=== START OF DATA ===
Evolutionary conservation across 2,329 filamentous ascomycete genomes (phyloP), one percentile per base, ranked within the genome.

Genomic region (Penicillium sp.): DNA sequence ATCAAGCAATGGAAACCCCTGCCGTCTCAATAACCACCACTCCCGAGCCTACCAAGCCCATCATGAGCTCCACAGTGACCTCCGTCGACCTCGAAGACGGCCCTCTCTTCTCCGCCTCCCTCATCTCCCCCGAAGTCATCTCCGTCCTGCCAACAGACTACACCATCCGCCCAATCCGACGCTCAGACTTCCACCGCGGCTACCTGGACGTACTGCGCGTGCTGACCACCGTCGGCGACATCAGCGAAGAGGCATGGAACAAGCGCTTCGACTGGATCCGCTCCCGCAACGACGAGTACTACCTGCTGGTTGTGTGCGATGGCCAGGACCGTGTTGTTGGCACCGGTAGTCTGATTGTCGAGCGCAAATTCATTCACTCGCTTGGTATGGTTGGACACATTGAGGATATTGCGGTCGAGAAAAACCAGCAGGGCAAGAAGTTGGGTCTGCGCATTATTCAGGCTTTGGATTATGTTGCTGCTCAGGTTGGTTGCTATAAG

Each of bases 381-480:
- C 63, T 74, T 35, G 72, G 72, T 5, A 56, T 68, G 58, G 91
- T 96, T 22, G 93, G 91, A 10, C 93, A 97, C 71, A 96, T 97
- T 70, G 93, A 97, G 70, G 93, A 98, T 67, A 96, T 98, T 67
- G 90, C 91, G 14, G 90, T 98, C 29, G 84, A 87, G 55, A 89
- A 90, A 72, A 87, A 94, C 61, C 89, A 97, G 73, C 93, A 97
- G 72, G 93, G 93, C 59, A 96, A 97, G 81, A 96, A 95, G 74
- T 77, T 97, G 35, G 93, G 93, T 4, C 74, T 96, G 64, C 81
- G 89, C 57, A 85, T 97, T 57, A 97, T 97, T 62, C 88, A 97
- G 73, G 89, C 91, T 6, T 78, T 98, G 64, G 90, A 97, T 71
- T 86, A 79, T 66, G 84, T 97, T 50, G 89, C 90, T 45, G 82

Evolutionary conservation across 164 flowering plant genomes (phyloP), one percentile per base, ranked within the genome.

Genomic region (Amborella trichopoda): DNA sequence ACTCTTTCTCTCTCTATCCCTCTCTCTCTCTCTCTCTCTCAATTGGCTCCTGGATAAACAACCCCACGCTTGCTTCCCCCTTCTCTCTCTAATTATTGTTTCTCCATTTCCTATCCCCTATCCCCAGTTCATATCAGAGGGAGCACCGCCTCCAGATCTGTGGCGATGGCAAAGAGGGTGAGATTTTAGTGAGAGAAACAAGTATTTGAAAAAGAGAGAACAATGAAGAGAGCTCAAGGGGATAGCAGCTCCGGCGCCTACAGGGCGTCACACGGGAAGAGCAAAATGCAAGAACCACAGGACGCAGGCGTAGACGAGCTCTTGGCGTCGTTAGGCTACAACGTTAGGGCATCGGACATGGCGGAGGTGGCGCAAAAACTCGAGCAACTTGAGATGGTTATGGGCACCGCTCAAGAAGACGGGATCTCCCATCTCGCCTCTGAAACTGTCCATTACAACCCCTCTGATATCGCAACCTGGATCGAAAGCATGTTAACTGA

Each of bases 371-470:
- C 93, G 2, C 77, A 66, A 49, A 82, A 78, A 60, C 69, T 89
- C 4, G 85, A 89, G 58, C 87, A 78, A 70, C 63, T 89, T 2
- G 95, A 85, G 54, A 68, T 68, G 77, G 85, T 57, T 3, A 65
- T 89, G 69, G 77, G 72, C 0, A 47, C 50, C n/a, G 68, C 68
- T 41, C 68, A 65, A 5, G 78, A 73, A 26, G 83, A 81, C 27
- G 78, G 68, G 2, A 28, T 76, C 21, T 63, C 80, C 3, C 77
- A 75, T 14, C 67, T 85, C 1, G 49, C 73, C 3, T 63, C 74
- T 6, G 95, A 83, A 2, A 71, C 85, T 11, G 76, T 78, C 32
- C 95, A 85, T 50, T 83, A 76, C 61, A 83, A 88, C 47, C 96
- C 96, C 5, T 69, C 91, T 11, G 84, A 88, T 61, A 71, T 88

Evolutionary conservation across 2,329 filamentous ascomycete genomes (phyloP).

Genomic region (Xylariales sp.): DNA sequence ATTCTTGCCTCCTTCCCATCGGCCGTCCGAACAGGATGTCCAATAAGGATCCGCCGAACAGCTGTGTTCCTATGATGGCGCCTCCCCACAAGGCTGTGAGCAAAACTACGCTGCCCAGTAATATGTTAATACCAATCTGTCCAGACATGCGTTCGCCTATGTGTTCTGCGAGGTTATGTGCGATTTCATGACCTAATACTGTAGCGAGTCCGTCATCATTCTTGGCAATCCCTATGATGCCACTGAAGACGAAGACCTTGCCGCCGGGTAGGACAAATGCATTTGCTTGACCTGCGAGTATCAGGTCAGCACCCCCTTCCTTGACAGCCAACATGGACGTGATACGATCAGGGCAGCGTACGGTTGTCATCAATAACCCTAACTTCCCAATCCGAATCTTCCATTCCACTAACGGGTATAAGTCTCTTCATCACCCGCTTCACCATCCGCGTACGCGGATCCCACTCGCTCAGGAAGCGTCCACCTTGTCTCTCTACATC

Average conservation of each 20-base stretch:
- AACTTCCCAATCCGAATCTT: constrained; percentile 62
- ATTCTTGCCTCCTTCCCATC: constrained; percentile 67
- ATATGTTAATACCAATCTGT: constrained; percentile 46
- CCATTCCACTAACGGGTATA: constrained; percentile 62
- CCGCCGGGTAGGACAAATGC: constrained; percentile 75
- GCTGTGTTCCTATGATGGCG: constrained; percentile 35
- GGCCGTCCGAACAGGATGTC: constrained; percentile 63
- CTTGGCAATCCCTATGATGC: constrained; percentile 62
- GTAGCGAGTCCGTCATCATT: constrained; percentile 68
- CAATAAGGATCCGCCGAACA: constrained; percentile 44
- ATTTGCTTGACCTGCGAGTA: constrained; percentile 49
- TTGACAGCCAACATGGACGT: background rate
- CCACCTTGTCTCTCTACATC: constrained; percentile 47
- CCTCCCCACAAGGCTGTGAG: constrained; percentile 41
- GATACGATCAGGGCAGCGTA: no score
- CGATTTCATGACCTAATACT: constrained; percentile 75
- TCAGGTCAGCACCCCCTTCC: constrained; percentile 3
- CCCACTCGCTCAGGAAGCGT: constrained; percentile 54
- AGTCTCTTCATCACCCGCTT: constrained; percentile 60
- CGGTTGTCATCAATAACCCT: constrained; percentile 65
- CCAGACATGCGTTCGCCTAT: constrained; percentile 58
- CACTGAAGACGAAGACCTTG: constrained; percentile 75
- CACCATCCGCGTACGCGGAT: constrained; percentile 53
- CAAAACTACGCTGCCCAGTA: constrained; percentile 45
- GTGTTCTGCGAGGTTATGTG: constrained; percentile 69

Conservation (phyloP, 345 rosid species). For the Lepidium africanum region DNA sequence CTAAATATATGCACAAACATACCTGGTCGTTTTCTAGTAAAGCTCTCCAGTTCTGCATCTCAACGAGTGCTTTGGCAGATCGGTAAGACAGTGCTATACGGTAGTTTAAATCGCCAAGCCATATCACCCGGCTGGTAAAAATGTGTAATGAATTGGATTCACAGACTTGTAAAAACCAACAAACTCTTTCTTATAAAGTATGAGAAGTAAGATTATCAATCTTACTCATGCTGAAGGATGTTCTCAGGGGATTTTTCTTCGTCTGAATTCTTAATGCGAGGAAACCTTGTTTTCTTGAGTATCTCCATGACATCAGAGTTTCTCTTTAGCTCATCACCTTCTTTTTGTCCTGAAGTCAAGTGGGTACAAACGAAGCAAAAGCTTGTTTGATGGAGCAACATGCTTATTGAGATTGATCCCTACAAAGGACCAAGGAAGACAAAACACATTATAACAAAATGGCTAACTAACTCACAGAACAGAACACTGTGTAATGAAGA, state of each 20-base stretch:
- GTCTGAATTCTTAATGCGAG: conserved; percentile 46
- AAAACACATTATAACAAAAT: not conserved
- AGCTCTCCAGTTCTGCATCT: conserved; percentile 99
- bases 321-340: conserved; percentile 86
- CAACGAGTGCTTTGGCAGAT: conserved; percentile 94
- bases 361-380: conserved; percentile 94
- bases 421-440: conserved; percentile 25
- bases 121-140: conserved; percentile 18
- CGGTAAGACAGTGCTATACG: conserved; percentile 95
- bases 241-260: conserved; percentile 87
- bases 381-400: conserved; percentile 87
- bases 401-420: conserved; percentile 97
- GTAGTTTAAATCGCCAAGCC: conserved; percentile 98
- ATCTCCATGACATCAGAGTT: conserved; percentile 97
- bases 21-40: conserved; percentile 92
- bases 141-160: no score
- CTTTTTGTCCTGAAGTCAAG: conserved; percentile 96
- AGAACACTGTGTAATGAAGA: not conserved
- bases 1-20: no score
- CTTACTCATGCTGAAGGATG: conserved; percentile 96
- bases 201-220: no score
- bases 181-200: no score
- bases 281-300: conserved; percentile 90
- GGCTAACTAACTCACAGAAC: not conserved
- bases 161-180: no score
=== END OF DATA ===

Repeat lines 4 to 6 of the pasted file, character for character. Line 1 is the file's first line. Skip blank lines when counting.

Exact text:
- C 63, T 74, T 35, G 72, G 72, T 5, A 56, T 68, G 58, G 91
- T 96, T 22, G 93, G 91, A 10, C 93, A 97, C 71, A 96, T 97
- T 70, G 93, A 97, G 70, G 93, A 98, T 67, A 96, T 98, T 67